Mausoleum of Avicenna
Avicenna’s mausoleum is the iconic structure of Hamedan, located in an eponymous street. Avicenna’s student and friend, Abu Saeed Dokhduk, used to live in a house located on this street. After Avicenna’s death, he was finally buried in this house and after a while, Abu Saeed’s body was also buried next to his old fellow.
Abu Ali Sina, better known as Avicenna in the world, was the significant 11th-century thinker who had a great account in philosophy, logic, mathematics, astronomy, and geometry. His very book, Canon, on medicine, has been regarded as the most significant scientific book in the field of medicine until the 17th century. As a medical textbook in Europe and the Islamic world, Canon is still being used as a reference book by many scientists.
The original structure was a Chahar-Taqi (four barrel vaults) structure which survived the passage of time until the 19th century. Far ahead, in the Qajarid era, due to the serious damages to the building, a new structure crowned with a brick dome was built. In the meantime, two tombstones were installed on the graves and the old ones were put on exhibit in the complex. In 1920, a low wall was built to surround the mausoleum and two halls, a well and a pool were added to the complex. Later in 1952, the current mausoleum was designed by Hooshang Seyhoun, the great Iranian architect, and replaced the older building.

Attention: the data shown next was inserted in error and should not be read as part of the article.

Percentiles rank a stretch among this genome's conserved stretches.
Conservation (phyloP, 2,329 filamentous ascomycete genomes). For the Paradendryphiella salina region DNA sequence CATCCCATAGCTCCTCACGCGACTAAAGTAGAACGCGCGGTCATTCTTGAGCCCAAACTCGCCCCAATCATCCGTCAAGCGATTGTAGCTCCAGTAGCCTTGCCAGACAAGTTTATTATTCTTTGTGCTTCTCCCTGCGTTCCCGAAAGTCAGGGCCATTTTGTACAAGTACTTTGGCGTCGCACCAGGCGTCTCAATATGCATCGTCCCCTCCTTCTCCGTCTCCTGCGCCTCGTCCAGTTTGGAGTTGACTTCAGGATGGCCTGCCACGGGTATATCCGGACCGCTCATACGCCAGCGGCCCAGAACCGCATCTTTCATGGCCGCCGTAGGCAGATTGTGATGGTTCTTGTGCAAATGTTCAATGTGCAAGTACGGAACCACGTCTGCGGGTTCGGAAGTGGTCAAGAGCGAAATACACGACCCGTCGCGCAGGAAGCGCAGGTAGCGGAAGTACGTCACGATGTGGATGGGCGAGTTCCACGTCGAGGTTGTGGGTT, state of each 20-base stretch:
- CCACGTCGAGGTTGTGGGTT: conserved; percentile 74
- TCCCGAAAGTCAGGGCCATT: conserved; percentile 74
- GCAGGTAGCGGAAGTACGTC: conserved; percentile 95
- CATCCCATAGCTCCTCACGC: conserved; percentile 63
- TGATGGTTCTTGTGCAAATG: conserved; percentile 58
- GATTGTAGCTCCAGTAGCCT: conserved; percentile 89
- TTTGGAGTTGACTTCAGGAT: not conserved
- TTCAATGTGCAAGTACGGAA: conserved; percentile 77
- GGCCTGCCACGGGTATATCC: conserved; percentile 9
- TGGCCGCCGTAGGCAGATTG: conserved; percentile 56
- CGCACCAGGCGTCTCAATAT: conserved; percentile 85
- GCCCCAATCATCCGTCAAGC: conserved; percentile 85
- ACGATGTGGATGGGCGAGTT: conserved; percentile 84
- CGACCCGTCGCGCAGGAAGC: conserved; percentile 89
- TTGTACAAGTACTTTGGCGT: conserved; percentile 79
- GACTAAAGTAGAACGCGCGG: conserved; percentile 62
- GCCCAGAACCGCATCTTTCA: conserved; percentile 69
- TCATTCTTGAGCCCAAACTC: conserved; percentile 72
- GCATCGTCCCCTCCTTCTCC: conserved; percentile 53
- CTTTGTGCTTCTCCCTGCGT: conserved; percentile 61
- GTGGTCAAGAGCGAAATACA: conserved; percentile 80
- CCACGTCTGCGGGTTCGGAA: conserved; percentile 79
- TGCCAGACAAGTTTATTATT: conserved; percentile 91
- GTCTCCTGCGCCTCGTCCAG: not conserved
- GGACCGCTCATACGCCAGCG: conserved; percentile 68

Interestingly, this mausoleum has a striking resemblance to Qabus tower (Gonbad-e-Kavus), the oldest dated monument of the Islamic era in Iran. Qabus tower is the most prominent sample of architecture which was contemporary with Avicenna’s era. Avicenna tower is half the size of the Qabus tower (Qabūs tower). This 28.5-meter-high structure comprises twelve sides, symbolizing the twelve scientific disciplines of Avicenna. The mausoleum is crowned by a six-meter conical dome. The interior part of the mausoleum is decorated with a 2.55-meter-high monolith marble stone. Also, 40 pieces of marble stones are inscribed with 20 verses from Avicenna. Avicenna’s tombstone is located on the right side of the entrance, and Abu Saeed Dokhduk’s tombstone is on the left side of the entrance.
The mausoleum consists of two halls; the southern hall is a museum holding coins, potteries, and excavations dating back to thousands of years ago and the northern hall encompasses a library holding more than 4000 volumes of books.
The tomb of the great poet, Abulqasem Aref Qazvini, is also located on the eastern yard of the mausoleum. On the eastern part of the square sits a marble statue of Avicenna. The 3-meters-high statue was built of white marble stone by Abol Hassan Sediqi.